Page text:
It cannot be done in one fell swoop
At the same time, Israel can take pride in its successes. Three years after the Iron Dome system intercepted its first rocket, the army already fully admits that it has strategic significance. Thanks to Iron Dome, of the hundreds of rockets fired at populated areas in Israel at a range of more than 10 kilometers from the Gaza Strip, only a few fell in urban areas.
In Operation Protective Edge, the Air Force's aerial defense array reconstructed what it did during Operation Pillar of Defense. Seven Iron Dome batteries are deployed in the south of Israel, the center and the Judean Hills region.
Yet, as successful as it is, Iron Dome is a defense system that cannot be Israel's winning ace in the Gaza Strip. Israel can continue attacking the Gaza Strip from the air, but it is important to remember that the number of targets that can be attacked without causing massive casualties among innocent civilians is limited, even if targets are "manufactured" during the fighting.
Without a trick up its sleeve or a fell swoop, Israel will have to bring ground forces into Gaza. Although a ground operation tends to become complicated and lead to casualties among the troops, the brilliant deterrent move from Operation Pillar of Defense cannot be done again without an incursion. It is impossible to threaten again without following through on the threat, since the threat then loses credibility. Army officials say that to maintain deterrence, Israel will be required to prove that it does not fear a ground operation in the Gaza Strip and bring troops inside, even if in a limited manner.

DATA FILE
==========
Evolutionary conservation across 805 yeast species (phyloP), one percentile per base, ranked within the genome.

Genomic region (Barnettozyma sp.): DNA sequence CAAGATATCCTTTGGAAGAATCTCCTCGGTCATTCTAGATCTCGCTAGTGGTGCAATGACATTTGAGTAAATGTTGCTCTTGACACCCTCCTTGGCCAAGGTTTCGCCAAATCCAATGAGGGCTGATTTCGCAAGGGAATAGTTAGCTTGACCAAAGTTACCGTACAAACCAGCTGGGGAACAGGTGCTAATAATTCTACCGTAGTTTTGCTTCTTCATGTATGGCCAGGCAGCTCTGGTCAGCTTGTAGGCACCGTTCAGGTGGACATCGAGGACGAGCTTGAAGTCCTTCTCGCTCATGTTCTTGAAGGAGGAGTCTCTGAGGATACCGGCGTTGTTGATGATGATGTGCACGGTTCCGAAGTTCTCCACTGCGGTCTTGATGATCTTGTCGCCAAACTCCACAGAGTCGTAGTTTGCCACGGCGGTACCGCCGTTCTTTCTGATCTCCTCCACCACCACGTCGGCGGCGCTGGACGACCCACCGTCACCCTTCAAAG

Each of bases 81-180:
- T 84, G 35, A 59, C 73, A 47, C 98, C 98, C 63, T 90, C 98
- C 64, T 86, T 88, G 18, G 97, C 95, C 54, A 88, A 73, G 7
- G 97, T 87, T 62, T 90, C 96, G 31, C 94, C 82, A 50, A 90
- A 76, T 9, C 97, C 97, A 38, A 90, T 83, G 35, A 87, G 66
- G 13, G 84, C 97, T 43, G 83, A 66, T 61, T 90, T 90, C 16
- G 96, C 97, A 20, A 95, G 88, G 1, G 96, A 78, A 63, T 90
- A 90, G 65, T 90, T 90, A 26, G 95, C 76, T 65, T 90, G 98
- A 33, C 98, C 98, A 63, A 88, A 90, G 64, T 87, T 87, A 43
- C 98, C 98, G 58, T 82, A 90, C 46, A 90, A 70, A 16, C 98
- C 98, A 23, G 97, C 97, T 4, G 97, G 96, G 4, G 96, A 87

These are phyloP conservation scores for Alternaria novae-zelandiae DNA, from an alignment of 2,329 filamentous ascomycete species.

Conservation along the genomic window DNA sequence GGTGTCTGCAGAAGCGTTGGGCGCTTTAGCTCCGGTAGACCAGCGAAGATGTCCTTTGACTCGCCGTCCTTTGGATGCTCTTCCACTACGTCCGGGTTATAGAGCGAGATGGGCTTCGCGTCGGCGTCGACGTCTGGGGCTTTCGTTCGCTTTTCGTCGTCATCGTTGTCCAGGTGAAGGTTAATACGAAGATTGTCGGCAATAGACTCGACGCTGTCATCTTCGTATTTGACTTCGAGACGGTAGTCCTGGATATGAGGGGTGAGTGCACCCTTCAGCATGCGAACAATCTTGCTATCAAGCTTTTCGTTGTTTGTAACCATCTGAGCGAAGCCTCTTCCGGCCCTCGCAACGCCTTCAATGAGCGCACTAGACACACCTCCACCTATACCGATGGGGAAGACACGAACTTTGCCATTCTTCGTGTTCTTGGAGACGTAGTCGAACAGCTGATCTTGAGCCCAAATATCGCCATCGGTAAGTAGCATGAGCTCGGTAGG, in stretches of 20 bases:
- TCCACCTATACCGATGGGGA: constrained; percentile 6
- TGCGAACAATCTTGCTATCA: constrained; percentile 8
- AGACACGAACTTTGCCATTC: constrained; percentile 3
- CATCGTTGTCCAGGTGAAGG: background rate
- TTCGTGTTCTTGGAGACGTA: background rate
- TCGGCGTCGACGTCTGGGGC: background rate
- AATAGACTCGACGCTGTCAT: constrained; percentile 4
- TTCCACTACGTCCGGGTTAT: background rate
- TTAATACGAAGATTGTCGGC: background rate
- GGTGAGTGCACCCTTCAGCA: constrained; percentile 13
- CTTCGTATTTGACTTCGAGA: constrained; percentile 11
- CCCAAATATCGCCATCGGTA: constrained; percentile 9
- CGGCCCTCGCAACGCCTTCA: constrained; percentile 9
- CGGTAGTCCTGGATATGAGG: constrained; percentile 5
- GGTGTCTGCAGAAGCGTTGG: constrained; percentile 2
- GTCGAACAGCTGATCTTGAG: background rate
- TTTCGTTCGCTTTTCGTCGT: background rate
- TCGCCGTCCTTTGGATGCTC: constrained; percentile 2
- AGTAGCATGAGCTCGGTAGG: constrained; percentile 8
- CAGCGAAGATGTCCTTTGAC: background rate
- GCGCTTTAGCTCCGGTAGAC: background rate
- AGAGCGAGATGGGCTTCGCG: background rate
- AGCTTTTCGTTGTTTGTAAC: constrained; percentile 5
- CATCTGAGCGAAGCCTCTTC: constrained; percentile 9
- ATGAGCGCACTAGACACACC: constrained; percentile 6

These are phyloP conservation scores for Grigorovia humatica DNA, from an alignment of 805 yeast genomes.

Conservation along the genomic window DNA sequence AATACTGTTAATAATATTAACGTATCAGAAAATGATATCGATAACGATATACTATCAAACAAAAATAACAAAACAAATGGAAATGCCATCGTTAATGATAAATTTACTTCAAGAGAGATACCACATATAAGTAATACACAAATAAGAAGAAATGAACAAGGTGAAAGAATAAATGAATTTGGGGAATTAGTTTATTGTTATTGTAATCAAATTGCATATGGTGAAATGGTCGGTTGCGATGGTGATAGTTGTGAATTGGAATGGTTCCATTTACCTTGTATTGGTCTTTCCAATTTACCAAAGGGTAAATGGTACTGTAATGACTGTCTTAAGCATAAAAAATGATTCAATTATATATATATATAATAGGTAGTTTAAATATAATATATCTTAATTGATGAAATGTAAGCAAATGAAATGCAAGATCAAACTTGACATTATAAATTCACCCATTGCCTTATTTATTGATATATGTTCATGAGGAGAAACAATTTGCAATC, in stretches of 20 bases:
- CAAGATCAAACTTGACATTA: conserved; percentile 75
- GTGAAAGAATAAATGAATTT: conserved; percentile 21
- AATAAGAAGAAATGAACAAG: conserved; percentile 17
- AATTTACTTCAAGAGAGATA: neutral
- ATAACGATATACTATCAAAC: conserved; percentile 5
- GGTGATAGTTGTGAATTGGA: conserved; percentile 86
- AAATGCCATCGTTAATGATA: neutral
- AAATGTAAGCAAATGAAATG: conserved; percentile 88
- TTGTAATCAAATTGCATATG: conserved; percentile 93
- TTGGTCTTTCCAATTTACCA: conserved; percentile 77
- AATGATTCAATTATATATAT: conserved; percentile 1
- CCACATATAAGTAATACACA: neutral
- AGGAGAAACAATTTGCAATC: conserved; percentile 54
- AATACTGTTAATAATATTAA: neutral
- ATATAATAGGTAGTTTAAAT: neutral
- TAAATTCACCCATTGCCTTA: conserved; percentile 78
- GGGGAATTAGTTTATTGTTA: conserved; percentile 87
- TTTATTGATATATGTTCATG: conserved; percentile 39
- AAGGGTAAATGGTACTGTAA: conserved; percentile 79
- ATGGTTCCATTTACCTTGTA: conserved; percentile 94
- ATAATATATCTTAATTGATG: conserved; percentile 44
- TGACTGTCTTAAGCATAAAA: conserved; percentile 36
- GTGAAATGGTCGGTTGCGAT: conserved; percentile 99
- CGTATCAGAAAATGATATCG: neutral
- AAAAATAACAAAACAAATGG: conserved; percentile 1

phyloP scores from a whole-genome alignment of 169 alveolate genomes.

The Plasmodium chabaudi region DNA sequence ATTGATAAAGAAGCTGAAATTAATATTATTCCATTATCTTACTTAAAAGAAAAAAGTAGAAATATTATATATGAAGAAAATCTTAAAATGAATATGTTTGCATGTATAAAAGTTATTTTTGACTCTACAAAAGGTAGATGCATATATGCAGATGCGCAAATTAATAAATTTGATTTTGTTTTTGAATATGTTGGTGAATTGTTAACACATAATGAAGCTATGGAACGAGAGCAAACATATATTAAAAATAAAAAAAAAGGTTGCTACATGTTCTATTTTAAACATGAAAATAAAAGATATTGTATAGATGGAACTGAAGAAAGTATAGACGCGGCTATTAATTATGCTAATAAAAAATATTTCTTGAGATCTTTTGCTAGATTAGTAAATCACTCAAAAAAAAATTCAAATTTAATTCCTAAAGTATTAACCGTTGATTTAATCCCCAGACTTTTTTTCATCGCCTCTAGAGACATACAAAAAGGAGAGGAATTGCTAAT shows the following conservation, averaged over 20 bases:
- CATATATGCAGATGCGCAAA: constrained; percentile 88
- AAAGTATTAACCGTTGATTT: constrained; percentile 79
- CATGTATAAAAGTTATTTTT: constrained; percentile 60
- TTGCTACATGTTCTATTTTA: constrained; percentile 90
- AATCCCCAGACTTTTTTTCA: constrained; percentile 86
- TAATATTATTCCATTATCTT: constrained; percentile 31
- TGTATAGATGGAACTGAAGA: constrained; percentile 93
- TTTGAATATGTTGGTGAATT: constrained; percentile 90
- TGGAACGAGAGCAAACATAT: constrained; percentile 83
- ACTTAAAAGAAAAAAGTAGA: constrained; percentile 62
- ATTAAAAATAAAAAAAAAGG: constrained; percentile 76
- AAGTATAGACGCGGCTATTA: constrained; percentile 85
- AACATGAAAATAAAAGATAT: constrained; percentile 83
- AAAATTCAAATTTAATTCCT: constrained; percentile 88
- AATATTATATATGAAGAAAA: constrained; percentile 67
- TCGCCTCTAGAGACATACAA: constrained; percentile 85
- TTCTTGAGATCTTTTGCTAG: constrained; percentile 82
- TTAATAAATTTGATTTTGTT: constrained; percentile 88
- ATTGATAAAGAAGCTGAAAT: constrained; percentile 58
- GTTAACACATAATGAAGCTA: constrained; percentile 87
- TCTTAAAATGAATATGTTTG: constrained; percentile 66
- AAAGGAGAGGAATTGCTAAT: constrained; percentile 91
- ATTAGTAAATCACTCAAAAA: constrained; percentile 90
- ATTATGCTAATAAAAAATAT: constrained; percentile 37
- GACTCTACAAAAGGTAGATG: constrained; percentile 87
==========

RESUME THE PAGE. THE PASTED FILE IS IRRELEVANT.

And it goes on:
It seems at this stage that the ground incursion will be relatively limited and smaller than the one we saw in Operation Cast Lead. The security cabinet has allowed the army to call up 40,000 reserve troops. As of this writing, only part of that number was mobilized, and those who were called up were sent to replace regular troops in the north, south and center to free up the better-trained regular-army troops for the operation in the Gaza Strip.
It is also important to recall that a ground incursion into the Gaza Strip will not bring Hamas down. Although the incursion's purpose is to claim a price from Hamas and apply pressure to it, Israel will try to make sure that the operation stays limited, and a limited operation will not topple Hamas from power. Army officials say that we must also consider that a ground incursion could also lead to trouble erupting in other areas, such as Judea and Samaria, where only recently we were painfully reminded of how explosive it was.
Defense establishment officials realize that the operation will not be able to end in military action alone. According to a senior officer, "There will not be a final bombardment after which they will wave a white flag. The military process must be combined with a political one. In claiming the price, the army needs to create conditions for the political echelon so that the political process will work." The problem is that in the meantime, both sides are behaving as though they were under no pressure to end the operation by a specific time.